Cosmoline Question


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bennadatto
September 6, 2008, 03:16 PM
I'm not sure if this is the correct location for this post. I figured since so many shoot antique rifles, there may be some cosmoline knowledge here!

I'm planning on cleaning the cosmoline off of a yugo sks, and plan to use hot water and detergent on the metal parts. After you have dissolved the cosmoline in the water, where do you dump the water? Will the cosmoline gunk up the piping if it pour it down the sink?

thanks!

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goon
September 6, 2008, 03:20 PM
I have no idea on that one.
But there is this stuff you'll find at car parts stores called "parts buster" that works great for removing cosmoline from metal parts. It will literally liquify the stuff.
Might save you some work.

dscottw88
September 6, 2008, 09:10 PM
Use a heat gun (aka: significant other's blow dryer) and just hold it to some of the parts, it will begin to melt off. Thats How I do it.

Vaarok
September 6, 2008, 09:25 PM
It's no worse than any other sort of grease.

Proinsias
September 6, 2008, 09:29 PM
Yeah it won't be good for your sink. It might work in the toilet but even that might not be worth the risk. With mineral spirits I normally cover it in kitty litter and leave it to sit for a week, topping off if needed. It will slowly evaporate and I eventually bag it and trash it.

Winston_Smith
September 6, 2008, 09:48 PM
Put it in the oven. Wipe every 10 min with a mineral spirits soaked rag. For hard to reach places use a steam cleaner.

http://www.surplusrifle.com/sks/index.asp

http://www.surplusrifle.com/search1.asp

Type in cosmoline. Have fun.

Jeff F
September 6, 2008, 10:29 PM
Don't pour it down the sink. I would let it cool and try to collect it up and throw it in the garbage.

Jason_G
September 6, 2008, 10:32 PM
Hot water ought to work just fine. I have never tried that method myself, but folks that have tried it all seem to like the boiling hot water method moreso than the brake/oven cleaners, etc.

After you have dissolved the cosmoline in the water, where do you dump the water?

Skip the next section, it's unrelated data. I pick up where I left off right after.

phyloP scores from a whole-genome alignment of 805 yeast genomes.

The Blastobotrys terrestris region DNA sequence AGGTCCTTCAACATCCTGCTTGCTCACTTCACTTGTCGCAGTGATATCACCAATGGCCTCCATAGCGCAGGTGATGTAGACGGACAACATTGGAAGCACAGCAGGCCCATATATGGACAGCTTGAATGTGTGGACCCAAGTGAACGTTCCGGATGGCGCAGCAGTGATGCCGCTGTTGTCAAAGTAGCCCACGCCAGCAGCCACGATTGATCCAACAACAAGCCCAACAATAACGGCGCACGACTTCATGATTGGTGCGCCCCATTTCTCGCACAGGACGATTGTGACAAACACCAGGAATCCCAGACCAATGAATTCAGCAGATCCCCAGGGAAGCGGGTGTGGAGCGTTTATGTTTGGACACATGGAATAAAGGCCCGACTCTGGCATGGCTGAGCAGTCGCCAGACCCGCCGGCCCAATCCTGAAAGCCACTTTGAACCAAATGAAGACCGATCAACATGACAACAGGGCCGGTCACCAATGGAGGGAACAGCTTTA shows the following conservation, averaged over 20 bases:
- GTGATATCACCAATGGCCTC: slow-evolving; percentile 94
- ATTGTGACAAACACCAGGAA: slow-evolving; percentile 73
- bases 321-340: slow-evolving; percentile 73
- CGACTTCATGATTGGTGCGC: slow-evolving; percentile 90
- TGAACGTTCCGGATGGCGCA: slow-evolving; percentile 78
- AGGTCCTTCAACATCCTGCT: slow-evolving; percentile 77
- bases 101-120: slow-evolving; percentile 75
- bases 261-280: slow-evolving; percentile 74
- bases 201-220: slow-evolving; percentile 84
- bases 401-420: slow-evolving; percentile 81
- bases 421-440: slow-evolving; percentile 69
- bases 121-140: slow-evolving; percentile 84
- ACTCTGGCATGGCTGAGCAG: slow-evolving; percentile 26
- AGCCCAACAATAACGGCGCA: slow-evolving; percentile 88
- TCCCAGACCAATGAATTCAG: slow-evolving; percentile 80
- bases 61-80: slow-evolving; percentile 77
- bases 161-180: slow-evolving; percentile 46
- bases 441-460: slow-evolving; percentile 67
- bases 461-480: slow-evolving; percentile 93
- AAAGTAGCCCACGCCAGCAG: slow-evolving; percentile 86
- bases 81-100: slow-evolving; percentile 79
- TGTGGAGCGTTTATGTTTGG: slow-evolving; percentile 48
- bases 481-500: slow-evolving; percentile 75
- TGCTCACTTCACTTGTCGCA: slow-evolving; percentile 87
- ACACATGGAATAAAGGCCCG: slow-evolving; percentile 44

Greases aren't dissolved in water unless there is a detergent present. I know you mentioned using a detergent, but it shouldn't be necessary as long as you have some sort of vat/tank/other big container of boiling hot water to submerge the parts in. The temperature of the hot water will thin out the cosmoline so that it flows out of your gun and floats to the top, no detergent necessary. Pull out your gun parts with a pair of tongs and they ought to dry almost instantly and be free of grease. Wood stocks might take some scrubbing, etc., since they are porous.

If you're not dissolving the grease with a detergent, don't put it down the drain.

Jason

45B@cav
September 6, 2008, 10:40 PM
Elbow grease, rags, Break Free.

Mr White
September 6, 2008, 10:53 PM
Dump it in the neighbor's yard late at night. :D

Bartkowski
September 7, 2008, 12:31 AM
I use cheap wal-mart wd-40 type lubricant. It works well and only costs $3. For hard to reach places I just blast it with the wd-40 and try to get it out with a brush or q-tip.

Cosmoline
September 7, 2008, 01:28 AM
My namesake is petro based so watch out using heat sources. My first rifle was a Yugo M48 I set on fire while trying to clean the gunk off in an oven. I left it too long and it started spewing out black smoke. Took a long time to clean the oven.

For the metal parts extremely hot water is the best thing I've used. I mean near boiling. It will strip all the grease off at no cost. Then of course quickly dry and oil the parts. Detergents will work with scrubbing, but it's slower going. Getting it out of wood is the hard part. I've never had drain clog issues, but if you live back east where that's more of a problem due to ancient plumbing you can always use a plastic utility tub, secure the barrel and parts and then pour the water on them.

aka108
September 7, 2008, 02:14 AM
Get a can of carburetor or brake cleaner fluid. Saturate all the the parts. Wipe clean and do again. The let the bolt and whatever parts you get off set in mineral spirits for a day or so. Then flush agin with the brake fluid, let dry and lightly oil.

mljdeckard
September 7, 2008, 03:34 AM
+1 on the brake/carb cleaner. I wouldn't do it on any other gun, but this gun in particular kind of has nothing to lose. I recommend two cans.

I had trouble over time getting ALL of it out of the front sight cavity and such places, but I think it's just because I was being lazy.